Blog, News
New Congress To Tackle Key Aviation Policy, Funding Issues
January 12, 2011
  • Share
  • A new Congress convenes Jan. 5 to face an agenda packed with pressing aviation policy and funding issues, including long-overdue FAA reauthorization legislation and fiscal year 2011 appropriations for all federal departments and agencies.

    These and other legislative initiatives face an uncertain path forward through a divided Congress, with Republicans in control of the House, and with the Senate operating with a Democratic majority.

    On the FAA reauthorization front, lawmakers at the end of 2010 approved yet another short-term extension of FAA programs and taxes through March 31, 2011, giving the new Congress a narrow window to approve a multi-year bill. While it is possible for Congress to complete a long-term bill in the opening months of 2011, doing so will be difficult.

    In addition to having to resolve some of the thorny issues that have made completion of FAA reauthorization challenging over the past several years, the new Congress must start at the beginning of the process with the reintroduction and consideration of legislative proposals.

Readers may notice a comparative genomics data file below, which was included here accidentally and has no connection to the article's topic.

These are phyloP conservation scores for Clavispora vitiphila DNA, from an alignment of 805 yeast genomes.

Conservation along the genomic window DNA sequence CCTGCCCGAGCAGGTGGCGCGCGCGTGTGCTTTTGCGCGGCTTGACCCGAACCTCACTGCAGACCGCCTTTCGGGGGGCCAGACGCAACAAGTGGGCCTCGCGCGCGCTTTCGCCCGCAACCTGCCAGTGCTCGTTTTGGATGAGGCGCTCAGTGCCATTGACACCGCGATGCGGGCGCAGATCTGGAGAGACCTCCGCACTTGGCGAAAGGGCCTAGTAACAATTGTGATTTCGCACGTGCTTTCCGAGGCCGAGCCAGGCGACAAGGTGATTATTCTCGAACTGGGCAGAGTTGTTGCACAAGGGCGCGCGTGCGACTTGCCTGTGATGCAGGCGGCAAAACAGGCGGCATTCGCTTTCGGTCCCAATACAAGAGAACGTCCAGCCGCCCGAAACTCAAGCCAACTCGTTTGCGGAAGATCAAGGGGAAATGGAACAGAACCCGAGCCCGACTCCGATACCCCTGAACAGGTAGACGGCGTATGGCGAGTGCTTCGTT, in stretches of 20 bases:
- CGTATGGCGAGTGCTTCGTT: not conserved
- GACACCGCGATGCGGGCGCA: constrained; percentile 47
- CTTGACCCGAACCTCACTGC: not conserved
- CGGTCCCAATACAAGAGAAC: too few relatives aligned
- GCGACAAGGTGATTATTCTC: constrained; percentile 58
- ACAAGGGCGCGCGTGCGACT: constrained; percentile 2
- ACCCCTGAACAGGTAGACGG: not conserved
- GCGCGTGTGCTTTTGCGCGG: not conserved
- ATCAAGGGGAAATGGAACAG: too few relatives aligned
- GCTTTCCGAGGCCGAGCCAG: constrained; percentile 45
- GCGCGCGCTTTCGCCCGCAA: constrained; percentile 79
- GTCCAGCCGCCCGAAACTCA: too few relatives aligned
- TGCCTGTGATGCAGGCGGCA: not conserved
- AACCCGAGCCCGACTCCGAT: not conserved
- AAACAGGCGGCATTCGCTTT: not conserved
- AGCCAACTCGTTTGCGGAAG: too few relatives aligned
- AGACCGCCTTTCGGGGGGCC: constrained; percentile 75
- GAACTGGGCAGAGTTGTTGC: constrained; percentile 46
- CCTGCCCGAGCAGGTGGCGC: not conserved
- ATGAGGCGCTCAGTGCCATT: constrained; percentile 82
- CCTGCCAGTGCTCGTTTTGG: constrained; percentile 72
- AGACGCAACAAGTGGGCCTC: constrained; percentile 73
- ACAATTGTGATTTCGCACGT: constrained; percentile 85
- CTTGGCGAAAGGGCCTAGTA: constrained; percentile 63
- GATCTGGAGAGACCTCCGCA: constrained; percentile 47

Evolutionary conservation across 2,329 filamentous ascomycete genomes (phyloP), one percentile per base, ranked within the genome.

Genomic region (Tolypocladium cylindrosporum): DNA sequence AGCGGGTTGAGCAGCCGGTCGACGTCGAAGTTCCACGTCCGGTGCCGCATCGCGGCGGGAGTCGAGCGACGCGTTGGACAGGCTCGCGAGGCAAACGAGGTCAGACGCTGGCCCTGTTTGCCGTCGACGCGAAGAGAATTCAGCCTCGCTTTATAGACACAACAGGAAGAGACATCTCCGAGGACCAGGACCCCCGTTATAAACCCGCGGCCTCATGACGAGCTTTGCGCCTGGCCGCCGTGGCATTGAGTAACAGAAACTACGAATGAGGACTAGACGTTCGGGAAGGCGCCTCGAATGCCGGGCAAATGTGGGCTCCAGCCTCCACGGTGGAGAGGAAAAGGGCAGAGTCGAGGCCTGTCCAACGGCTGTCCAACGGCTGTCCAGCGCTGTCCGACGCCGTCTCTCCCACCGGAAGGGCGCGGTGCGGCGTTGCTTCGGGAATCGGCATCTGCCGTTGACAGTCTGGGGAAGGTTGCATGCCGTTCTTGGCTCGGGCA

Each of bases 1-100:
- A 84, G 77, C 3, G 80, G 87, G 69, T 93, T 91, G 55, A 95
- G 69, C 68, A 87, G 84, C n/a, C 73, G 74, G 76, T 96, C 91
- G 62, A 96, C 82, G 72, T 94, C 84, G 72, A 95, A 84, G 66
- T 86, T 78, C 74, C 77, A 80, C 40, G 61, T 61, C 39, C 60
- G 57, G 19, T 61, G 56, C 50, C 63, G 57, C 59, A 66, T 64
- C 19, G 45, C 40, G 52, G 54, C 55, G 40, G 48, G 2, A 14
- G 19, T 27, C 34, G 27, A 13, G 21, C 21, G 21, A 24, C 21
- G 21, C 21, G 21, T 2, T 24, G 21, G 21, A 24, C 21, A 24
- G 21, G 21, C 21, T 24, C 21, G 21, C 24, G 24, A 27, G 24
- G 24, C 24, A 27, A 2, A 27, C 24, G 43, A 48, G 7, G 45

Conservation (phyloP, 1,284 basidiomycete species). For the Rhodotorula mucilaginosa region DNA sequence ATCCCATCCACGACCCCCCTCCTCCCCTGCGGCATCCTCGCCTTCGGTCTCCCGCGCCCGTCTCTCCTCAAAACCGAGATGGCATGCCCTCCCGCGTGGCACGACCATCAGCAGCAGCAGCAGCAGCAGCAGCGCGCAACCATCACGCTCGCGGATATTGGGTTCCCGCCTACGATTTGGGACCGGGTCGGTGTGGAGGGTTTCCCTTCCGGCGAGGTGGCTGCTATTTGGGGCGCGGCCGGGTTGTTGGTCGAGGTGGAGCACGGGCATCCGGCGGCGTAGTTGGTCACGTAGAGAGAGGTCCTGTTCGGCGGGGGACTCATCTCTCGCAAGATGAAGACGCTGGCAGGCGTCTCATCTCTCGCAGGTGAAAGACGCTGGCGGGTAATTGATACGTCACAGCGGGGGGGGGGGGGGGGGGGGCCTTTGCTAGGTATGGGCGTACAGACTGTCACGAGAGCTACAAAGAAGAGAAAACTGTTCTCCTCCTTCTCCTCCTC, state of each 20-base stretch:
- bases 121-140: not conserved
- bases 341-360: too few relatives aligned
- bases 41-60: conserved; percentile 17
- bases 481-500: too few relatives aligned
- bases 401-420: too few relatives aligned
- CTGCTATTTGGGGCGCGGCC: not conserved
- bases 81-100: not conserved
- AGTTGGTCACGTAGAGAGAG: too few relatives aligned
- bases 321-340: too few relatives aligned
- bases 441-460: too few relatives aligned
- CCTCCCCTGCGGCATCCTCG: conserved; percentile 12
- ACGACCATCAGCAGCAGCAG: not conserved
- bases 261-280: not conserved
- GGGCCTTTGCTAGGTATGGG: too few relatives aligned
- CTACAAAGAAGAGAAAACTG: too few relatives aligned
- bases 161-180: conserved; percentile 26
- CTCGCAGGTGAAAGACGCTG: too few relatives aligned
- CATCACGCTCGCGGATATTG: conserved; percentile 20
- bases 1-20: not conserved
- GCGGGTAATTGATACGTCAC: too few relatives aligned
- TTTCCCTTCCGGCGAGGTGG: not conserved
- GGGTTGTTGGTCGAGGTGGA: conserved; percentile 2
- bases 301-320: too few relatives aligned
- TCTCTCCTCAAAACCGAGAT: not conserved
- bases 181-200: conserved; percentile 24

AAAE’s Airport Legislative Alliance continues to press for a multi-year bill that boosts airport infrastructure investment and that avoids controversial proposed aircraft rescue and fire fighting standards.

    Lawmakers will also be active in the early part of 2011 trying to fund the federal government for the remainder of the current fiscal year that runs through Sept. 30. The previous Congress failed to approve any of the 12 annual appropriations bills for the federal government, leaving all departments and agencies operating under the terms of a temporary funding measure that expires March 4.

    Given the intense focus on reining in federal spending, all programs, including AIP and others important to airports, are facing increased scrutiny. Many Republicans are calling for a return to 2008 spending levels for domestic discretionary spending, which would necessitate government-wide cuts of more than $100 billion in fiscal year 2011.

    Date: 2011-01-04